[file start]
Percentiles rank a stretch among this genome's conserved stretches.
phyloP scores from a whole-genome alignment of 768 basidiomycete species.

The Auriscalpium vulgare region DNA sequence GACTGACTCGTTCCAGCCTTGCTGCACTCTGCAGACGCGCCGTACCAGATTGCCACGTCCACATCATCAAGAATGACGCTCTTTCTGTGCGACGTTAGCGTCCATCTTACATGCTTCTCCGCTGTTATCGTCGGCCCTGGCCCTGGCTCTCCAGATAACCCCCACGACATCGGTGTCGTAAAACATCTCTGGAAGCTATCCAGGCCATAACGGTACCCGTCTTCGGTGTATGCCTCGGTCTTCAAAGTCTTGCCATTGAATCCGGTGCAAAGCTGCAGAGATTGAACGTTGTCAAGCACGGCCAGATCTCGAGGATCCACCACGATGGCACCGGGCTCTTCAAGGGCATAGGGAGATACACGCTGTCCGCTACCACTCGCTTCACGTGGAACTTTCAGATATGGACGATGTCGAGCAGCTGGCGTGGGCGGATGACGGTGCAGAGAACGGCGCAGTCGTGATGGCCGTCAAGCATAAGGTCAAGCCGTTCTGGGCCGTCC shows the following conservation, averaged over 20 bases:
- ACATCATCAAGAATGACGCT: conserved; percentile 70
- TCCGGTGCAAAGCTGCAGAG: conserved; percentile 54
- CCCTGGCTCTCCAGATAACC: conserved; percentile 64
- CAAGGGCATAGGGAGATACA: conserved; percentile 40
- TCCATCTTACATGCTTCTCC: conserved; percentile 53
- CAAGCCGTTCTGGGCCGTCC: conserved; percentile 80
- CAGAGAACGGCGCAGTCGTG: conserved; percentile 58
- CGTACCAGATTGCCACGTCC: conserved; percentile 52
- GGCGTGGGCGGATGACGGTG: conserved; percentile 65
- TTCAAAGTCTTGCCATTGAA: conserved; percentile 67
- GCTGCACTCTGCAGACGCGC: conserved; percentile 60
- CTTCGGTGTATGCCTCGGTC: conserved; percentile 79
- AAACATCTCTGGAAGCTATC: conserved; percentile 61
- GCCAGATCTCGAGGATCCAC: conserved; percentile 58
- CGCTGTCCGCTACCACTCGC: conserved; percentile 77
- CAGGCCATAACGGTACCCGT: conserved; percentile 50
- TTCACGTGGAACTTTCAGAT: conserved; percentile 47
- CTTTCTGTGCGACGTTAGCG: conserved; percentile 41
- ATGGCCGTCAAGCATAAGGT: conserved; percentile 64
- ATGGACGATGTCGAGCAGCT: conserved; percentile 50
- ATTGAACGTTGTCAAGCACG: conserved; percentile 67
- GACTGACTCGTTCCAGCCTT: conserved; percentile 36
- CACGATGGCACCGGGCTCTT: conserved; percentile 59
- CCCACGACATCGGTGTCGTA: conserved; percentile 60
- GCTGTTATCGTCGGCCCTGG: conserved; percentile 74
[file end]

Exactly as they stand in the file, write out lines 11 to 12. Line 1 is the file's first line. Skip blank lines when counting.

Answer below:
- CGTACCAGATTGCCACGTCC: conserved; percentile 52
- GGCGTGGGCGGATGACGGTG: conserved; percentile 65